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I try to get a directory listing using this function:

package main;
import ("fmt"; "os"; "io/ioutil")

func main() {
    dir, _ := ioutil.ReadDir("..")
    var f os.FileInfo
    for f = range dir {

According to the documentation of ReadDir, it should return []os.FileInfo as the first return parameter. When I try to compile it, however, I get

cannot assign type int to f (type os.FileInfo) in range: int does not implement os.FileInfo (missing IsDir method)

What am I missing?

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1 Answer 1

up vote 6 down vote accepted

This should work:

for _, f = range dir {

You ignore the index and only assign the dir entry.

You don't have to declare the var if you don't want. This would also work:

func main() {
    dir, _ := ioutil.ReadDir("..")
    for _, f := range dir {

Note the ':=' after '_, f', instead of your 'f = '.

The issue doesn't comes from what ReadDir() returns, but comes from the range expression, which returns (index, value).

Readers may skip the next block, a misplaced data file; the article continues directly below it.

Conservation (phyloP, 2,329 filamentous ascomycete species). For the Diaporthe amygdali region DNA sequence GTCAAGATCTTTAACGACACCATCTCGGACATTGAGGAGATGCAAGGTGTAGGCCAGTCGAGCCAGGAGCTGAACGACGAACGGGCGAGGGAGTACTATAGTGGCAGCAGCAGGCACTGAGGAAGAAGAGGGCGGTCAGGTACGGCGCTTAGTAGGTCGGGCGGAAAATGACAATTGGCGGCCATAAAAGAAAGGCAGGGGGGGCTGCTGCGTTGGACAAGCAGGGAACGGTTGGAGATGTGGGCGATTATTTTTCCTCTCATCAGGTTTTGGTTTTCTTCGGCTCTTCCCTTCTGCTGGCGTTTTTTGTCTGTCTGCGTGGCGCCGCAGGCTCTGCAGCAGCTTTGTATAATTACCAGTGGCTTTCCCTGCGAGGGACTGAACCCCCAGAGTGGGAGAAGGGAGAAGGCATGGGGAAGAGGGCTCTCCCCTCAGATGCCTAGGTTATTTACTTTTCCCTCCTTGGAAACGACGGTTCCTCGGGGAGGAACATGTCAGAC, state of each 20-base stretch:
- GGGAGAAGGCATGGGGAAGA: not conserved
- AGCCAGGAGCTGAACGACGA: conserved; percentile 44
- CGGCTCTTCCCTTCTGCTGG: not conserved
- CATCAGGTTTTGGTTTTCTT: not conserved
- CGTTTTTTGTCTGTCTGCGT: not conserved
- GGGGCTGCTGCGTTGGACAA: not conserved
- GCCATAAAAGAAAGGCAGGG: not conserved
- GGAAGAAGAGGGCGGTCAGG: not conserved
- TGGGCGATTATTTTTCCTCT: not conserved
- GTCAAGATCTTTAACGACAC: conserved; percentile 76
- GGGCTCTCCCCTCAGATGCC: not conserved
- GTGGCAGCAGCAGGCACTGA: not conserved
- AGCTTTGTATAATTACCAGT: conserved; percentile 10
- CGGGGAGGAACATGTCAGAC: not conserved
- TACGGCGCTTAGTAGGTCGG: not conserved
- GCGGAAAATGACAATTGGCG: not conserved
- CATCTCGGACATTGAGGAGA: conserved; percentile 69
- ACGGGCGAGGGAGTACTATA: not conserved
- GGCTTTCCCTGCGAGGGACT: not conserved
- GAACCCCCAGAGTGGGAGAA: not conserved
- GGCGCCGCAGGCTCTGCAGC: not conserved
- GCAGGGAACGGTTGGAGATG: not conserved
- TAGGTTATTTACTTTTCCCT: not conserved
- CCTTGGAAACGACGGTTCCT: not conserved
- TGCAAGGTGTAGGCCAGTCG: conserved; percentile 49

From the Go Specs "For Statements":

Range expression                          1st value          2nd value (if 2nd variable is present)

array or slice  a  [n]E, *[n]E, or []E    index    i  int    a[i]       E
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Thanks! I know that I can omit the declaration, it's just to get a more explicit compiler error. It still eludes me why you'd put the index first in the return of a range. Isn't the whole point that you want to avoid iterating by index if possible? –  Tobias Sep 13 '12 at 12:03
@Tobias that could be a good question in itself. I suppose it follows the logic of composite literal (golang.org/ref/spec#Composite_literals) where you find first the key or index, then the value(s) –  VonC Sep 13 '12 at 14:28
Makes sense. But I'm afraid if I'm going to ask that question it's probably going to be closed as "Not programming related" or so... –  Tobias Sep 14 '12 at 10:41
@Tobias it depends how you present it ;) but in the end, adding '_, ' in order to ignore the index part doesn't seem to be such an hassle in the first place. –  VonC Sep 14 '12 at 11:11

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